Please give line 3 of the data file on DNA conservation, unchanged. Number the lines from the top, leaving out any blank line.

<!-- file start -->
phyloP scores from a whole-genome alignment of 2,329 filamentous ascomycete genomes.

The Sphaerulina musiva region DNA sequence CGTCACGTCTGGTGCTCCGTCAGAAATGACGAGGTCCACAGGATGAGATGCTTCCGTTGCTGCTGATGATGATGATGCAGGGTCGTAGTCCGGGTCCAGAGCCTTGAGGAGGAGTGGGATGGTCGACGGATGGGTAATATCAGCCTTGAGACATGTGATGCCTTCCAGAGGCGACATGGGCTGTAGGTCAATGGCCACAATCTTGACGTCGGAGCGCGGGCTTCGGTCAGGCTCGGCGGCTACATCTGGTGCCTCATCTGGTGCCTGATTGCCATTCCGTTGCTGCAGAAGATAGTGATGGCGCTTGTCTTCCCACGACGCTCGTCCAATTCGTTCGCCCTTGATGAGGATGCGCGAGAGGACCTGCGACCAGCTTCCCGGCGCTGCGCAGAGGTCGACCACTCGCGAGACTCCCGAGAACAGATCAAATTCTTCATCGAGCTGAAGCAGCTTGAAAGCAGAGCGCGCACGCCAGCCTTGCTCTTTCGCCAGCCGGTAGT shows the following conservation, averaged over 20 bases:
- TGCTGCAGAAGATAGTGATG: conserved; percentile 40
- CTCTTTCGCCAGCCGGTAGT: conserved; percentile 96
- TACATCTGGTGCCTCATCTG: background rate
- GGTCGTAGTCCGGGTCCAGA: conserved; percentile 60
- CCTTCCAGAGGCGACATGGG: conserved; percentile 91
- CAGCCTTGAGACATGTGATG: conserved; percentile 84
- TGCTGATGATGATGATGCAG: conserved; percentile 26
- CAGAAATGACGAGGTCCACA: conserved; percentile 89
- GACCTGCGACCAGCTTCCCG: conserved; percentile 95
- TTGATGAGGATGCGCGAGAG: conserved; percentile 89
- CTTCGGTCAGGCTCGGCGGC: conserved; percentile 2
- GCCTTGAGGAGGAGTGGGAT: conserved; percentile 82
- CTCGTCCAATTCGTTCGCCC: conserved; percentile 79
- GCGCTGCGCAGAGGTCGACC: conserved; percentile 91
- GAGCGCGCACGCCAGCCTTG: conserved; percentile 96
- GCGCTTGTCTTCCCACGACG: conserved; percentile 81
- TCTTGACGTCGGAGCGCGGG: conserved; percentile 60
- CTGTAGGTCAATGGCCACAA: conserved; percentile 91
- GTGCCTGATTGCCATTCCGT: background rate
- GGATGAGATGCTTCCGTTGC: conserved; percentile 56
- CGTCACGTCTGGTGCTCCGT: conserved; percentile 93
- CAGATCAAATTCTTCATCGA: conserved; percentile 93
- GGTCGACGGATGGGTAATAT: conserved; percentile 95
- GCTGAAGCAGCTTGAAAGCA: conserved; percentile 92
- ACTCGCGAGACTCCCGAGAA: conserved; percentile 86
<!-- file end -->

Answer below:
- TGCTGCAGAAGATAGTGATG: conserved; percentile 40